Student Of The Year 2 – Watch Online |Download SOTY 2 FREE – Full Movie


Student Of The Year 2 (2019) Reviews
Cast: Tiger Shroff, Tara Sutaria, Ananya Panday
Director: Punit Malhotra
Rating: 3.5/5

No one does glitz and glamour like Bollywood. Even when there's no need for it.

The trailer of Student Of The Year 2 promises a story brimming with high school drama, nail-biting fights, confusing love triangles, lots of synchronised dancing and a healthy dose of cliche.
The fundamental plot of the film appears to be similar to its 2012 counterpart (see my review here), save for the fact that, now, we see two girls fighting over one boy. In the first film, it was the opposite.The trailer opens with the principal of St Teresa High School declaring their annual competition, The Dignity Cup, open.

We see the introduction of the three protagonists: Rohan, the aforementioned love interest of two popular girls, and St Teresa's primary competitor for the Dignity Cup, played by Tiger Shroff.We meet Mia, played by Tara Sutaria, who is Rohan's #1 fan and Shreya, played by Ananya Pandey, who is Rohan's nemesis-turned-admirer.While the cast and their acting looks promising enough, the storyline – not so much.

The trailer boasts several fight scenes, where Tiger showcases his fancy stunt moves and washboard abs, but why? Eighteen to 21-year-old kids neither look nor act like Tiger Shroff, resorting to high-flying, superhero kicks to knock out their enemies when faced with adversity.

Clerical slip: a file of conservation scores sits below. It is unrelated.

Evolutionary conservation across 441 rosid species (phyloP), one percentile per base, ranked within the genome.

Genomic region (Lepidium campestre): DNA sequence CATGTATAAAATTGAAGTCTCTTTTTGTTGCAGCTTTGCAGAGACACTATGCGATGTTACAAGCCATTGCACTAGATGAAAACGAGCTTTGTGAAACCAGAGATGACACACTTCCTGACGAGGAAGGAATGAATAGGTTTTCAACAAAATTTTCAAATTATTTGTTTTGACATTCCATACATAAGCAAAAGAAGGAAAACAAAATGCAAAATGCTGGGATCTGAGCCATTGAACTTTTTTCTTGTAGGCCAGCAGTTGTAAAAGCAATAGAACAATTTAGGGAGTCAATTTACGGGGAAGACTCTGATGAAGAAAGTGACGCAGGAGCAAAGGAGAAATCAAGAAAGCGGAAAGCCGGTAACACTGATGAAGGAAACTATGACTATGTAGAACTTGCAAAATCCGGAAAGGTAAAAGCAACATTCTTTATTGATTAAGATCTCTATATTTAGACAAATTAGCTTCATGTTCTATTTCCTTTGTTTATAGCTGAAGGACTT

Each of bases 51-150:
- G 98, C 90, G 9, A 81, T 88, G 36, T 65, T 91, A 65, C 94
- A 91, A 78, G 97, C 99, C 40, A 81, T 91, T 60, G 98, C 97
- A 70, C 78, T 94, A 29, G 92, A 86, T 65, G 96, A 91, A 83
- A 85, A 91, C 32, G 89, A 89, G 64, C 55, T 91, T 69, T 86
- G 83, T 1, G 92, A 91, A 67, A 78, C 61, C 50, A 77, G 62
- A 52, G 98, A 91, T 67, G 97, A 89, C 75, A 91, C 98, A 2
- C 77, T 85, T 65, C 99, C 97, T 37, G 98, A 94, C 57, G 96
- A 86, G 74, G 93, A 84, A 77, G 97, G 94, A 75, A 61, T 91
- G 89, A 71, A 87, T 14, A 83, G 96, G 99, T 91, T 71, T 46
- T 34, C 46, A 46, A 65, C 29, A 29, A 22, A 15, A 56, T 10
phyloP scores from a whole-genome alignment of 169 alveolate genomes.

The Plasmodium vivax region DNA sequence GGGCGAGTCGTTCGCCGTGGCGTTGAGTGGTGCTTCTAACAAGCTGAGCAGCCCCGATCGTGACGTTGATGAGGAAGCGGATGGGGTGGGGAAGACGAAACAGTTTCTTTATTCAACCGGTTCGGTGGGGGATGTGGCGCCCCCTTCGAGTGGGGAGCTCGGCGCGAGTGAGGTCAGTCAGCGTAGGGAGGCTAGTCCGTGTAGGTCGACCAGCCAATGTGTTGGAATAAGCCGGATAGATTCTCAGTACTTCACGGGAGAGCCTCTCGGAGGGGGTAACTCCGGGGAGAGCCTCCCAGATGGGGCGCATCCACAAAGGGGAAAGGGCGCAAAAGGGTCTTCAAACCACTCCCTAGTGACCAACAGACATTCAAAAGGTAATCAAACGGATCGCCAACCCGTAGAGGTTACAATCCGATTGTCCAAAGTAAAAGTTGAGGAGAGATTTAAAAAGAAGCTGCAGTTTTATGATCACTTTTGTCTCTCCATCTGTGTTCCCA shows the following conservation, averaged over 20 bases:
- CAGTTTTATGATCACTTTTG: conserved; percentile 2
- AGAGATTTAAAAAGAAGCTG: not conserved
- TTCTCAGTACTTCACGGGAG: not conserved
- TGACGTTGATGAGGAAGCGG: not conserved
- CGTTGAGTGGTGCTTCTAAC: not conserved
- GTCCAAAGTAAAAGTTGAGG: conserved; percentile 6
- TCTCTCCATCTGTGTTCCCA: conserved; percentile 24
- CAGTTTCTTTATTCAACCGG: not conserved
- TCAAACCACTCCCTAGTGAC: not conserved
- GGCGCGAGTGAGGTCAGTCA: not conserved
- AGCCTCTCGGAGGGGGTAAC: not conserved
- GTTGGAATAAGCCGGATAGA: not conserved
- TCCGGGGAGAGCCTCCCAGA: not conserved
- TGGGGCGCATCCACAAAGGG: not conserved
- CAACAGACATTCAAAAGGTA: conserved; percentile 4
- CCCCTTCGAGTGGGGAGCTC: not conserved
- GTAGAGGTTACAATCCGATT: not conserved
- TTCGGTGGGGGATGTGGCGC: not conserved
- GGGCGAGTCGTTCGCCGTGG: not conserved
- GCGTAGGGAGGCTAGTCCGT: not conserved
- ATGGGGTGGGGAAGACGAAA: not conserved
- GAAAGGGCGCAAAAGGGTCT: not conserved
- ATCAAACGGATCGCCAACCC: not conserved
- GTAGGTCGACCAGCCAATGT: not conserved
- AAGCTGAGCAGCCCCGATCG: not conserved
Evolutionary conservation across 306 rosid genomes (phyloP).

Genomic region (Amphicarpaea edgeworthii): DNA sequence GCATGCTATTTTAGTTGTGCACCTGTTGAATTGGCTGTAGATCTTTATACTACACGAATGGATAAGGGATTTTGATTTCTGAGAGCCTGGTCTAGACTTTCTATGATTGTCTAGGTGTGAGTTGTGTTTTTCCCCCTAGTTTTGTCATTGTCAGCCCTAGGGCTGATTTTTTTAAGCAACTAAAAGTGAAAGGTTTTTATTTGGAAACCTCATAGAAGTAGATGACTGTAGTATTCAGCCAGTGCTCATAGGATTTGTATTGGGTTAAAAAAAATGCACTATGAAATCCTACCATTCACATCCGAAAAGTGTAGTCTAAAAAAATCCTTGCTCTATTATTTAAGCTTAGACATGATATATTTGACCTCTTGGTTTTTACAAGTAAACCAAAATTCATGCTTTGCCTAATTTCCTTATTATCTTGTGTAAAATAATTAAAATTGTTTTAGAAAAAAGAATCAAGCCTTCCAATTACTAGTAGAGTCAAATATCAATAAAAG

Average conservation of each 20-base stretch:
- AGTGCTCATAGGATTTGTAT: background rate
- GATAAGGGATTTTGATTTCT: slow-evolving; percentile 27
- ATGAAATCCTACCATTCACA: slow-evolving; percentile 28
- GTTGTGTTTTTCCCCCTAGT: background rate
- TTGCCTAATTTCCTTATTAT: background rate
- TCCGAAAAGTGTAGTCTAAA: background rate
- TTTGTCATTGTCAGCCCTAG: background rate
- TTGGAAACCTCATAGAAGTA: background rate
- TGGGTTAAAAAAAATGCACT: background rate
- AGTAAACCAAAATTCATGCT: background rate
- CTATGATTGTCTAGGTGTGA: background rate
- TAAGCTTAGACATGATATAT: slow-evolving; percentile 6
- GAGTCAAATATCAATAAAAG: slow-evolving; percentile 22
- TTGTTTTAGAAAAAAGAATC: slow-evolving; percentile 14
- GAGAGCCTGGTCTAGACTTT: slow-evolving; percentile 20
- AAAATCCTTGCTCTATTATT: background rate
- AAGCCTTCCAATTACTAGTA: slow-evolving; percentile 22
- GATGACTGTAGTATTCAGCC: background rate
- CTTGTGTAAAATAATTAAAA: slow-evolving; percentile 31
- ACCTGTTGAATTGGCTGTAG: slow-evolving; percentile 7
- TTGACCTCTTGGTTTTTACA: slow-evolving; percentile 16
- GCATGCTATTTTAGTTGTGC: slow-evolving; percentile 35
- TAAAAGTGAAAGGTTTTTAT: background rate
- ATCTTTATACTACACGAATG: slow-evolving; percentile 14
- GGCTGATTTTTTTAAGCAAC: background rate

The casting of Tiger Shroff was clearly meant to bring that exciting element of action into this otherwise chick flick, but I really didn't like the way that seems to be integrated into the story.The trailer has several shots where Tiger Shroff is taunted and brutally beaten by, who I assume to be are, his opponents in the Dignity Cup competition.

This sparks a fierce and ambitious fire in him and he begins to train for the competition. A training that involves him getting back at his opponents and roughing them up.This concept of violence has become so commonplace in films these days, that you won't even notice how subtly they normalise bullying.

The target audience of the film is very clearly teens and young adults, who tend to be more impressionable than they realise.Issues like first love, peer pressure and bullying are paramount at that age.
Share:

No comments:

Post a Comment

Note: only a member of this blog may post a comment.